Thesis Type:PhD dissertation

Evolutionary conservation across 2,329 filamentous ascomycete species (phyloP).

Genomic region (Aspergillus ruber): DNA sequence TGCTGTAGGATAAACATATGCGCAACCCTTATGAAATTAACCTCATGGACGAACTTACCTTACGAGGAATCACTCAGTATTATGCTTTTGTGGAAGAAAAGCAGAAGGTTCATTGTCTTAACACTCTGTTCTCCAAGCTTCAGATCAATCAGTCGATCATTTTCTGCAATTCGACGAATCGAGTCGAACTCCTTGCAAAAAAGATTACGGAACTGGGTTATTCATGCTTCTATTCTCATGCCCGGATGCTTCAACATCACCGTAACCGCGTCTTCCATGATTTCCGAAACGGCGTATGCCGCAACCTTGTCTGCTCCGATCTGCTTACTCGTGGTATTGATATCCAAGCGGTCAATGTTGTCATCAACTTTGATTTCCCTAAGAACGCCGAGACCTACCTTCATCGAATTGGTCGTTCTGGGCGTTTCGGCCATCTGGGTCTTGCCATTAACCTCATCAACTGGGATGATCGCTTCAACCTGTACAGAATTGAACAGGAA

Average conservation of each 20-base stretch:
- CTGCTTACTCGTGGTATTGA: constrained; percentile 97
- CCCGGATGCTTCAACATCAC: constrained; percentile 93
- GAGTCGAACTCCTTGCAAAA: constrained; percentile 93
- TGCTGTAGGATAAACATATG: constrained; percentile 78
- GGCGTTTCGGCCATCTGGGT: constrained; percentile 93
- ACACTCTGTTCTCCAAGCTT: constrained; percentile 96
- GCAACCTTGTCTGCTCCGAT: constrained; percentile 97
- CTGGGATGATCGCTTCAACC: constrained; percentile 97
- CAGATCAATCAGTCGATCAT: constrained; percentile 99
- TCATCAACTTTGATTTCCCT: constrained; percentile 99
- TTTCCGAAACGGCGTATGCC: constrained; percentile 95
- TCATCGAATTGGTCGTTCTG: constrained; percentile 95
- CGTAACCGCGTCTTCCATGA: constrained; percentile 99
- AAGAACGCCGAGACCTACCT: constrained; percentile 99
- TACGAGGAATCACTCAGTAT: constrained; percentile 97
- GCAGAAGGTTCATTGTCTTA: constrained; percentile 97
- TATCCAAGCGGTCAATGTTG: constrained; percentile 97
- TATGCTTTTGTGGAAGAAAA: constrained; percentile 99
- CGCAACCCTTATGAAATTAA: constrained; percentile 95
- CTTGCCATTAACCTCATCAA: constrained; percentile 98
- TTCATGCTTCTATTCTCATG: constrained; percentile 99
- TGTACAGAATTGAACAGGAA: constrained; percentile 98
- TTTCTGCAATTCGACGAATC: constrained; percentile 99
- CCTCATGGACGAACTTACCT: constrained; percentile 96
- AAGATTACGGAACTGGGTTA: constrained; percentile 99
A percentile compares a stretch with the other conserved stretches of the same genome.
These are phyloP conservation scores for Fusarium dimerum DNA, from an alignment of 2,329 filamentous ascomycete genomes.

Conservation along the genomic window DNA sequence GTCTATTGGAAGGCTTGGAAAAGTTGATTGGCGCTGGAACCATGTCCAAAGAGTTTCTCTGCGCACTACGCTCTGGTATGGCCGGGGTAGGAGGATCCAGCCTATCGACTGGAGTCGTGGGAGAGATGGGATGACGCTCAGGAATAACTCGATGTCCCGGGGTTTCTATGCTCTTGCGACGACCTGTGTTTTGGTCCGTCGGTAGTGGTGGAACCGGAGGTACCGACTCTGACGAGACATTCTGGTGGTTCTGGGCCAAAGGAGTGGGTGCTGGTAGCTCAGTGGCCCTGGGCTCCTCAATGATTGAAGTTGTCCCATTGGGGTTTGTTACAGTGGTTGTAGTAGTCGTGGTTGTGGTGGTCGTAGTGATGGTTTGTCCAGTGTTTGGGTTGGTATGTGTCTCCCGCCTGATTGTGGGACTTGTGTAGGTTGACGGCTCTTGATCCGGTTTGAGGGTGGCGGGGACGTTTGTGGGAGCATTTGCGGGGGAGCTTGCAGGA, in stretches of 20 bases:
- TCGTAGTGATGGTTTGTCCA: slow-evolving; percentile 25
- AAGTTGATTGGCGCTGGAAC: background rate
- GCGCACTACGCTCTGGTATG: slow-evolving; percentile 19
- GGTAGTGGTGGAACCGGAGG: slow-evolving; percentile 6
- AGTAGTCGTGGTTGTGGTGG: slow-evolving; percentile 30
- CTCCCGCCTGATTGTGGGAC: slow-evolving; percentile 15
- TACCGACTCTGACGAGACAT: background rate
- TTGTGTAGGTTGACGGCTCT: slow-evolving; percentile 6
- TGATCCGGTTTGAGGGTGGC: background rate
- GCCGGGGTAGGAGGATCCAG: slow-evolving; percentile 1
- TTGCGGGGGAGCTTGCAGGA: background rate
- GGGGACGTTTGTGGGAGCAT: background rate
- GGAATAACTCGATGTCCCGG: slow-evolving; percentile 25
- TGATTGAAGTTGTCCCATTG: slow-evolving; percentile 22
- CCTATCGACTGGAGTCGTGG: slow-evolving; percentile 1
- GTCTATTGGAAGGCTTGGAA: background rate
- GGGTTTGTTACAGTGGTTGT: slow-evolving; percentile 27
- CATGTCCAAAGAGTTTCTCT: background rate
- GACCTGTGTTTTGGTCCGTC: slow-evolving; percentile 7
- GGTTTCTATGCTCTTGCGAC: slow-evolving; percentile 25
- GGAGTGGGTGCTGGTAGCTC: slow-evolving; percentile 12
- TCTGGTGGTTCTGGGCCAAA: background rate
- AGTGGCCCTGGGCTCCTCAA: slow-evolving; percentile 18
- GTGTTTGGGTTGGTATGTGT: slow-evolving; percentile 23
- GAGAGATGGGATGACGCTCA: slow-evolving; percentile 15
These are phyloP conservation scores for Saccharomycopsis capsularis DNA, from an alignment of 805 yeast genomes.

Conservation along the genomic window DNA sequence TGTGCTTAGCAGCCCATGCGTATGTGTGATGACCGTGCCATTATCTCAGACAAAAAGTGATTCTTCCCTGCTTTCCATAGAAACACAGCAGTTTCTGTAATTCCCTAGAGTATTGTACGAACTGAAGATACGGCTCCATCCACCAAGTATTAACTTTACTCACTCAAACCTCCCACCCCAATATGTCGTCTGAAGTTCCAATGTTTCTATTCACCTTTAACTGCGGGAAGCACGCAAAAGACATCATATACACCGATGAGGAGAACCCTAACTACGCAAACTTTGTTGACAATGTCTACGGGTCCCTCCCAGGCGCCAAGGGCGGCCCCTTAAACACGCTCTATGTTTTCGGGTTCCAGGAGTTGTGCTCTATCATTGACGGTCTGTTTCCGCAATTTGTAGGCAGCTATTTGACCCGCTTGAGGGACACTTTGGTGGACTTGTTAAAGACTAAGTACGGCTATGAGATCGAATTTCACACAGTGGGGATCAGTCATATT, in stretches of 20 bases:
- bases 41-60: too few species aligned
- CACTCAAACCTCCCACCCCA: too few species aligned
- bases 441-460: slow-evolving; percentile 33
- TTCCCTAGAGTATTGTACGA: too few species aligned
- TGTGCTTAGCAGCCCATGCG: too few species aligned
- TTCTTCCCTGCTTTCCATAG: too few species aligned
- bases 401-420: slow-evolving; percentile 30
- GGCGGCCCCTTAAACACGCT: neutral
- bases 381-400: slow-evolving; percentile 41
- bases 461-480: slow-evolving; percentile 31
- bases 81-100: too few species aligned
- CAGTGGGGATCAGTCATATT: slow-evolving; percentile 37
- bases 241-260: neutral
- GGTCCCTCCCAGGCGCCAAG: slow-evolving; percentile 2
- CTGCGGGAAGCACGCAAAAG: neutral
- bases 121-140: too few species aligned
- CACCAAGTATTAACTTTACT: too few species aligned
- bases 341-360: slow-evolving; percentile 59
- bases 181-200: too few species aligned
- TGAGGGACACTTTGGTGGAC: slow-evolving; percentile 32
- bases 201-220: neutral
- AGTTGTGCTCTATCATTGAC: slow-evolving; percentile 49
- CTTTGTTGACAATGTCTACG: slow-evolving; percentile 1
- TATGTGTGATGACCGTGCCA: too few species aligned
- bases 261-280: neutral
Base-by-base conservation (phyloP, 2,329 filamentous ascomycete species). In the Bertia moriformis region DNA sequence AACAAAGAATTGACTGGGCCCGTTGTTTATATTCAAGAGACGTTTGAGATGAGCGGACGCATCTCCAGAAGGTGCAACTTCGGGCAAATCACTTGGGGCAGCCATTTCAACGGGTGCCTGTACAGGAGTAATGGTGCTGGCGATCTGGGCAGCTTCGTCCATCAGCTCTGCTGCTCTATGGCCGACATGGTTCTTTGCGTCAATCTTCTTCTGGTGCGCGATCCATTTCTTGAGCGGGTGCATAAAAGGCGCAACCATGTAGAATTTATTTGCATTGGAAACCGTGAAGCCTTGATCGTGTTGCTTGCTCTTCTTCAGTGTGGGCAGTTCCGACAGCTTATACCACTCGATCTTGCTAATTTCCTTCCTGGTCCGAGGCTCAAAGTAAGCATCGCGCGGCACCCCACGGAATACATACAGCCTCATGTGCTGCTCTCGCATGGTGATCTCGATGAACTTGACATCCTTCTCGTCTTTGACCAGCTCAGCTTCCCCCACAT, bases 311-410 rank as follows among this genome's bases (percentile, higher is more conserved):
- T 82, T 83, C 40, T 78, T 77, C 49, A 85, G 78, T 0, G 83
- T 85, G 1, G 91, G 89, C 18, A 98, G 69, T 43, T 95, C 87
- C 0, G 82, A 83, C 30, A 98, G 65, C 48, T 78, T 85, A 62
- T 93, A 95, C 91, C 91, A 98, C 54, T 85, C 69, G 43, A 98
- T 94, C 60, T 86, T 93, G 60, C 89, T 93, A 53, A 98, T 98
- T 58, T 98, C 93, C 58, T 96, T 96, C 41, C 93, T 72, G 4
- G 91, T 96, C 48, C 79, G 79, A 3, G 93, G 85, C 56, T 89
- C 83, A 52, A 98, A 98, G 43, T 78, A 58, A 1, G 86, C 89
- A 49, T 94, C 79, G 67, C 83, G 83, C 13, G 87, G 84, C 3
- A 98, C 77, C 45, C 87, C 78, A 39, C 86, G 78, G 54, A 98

This dissertation seeks to reinsert the port city of Aden into the postwar world of the rising Cold War, escalating decolonization, and growing global interconnectivity. As the world's second largest port during the 1950s, Aden is a significant venue for historical research and an under-appreciated link of the imperial and “Western” chain of port cities that circled the globe after the Second World War. Rather than retreating from “East of Suez” the British Empire re-imagined their control of Aden as a modern Cold War project inline with both enlightened imperialism and Free World interests. The city's decolonization is therefore a paradigmatic case of British postwar efforts to retain some of their more valuable and functional colonies in a bipolar world system. Aden's rise and fall also provides insight into novel forms of anti-imperial resistance that surfaced between the onset of Aden's formal colonization in 1937 and the rapid expansion of the city's postwar economy, best symbolized by the opening of the Little Aden Oil Refinery in 1954. During this time span organized labor would play the central part in resisting Aden's uncontrolled expansion as well as the determined British attempt to surgically remove Aden from the Arab political space and transform it instead into a global port city. The imperial administration attempted to do so by enhancing the city's cosmopolitan ethnic makeup and recasting Aden as an important node of the burgeoning Anglo-American alliance. Though both efforts were successful to a certain degree, the imperial administration simultaneously neglected several longstanding socioeconomic issues that plagued Aden's economy: namely, immigration, housing and cost of living. These problems gradually leached into the political debates concerning Aden's future and gradually drove Aden's labor movement and anti-imperial body politic towards extremism and rejectionism. Labor-Empire actions and reactions fulminated in a pivotal turning point of its postwar development in 1960. This moment—the removal of the right to strike—neatly illustrates how later anti-imperial movements engaged with different dialogues, networks and international spaces in order to outflank their imperial opponents and force them to adopt new and unprecedented strategies to counter and neutralize these new threats.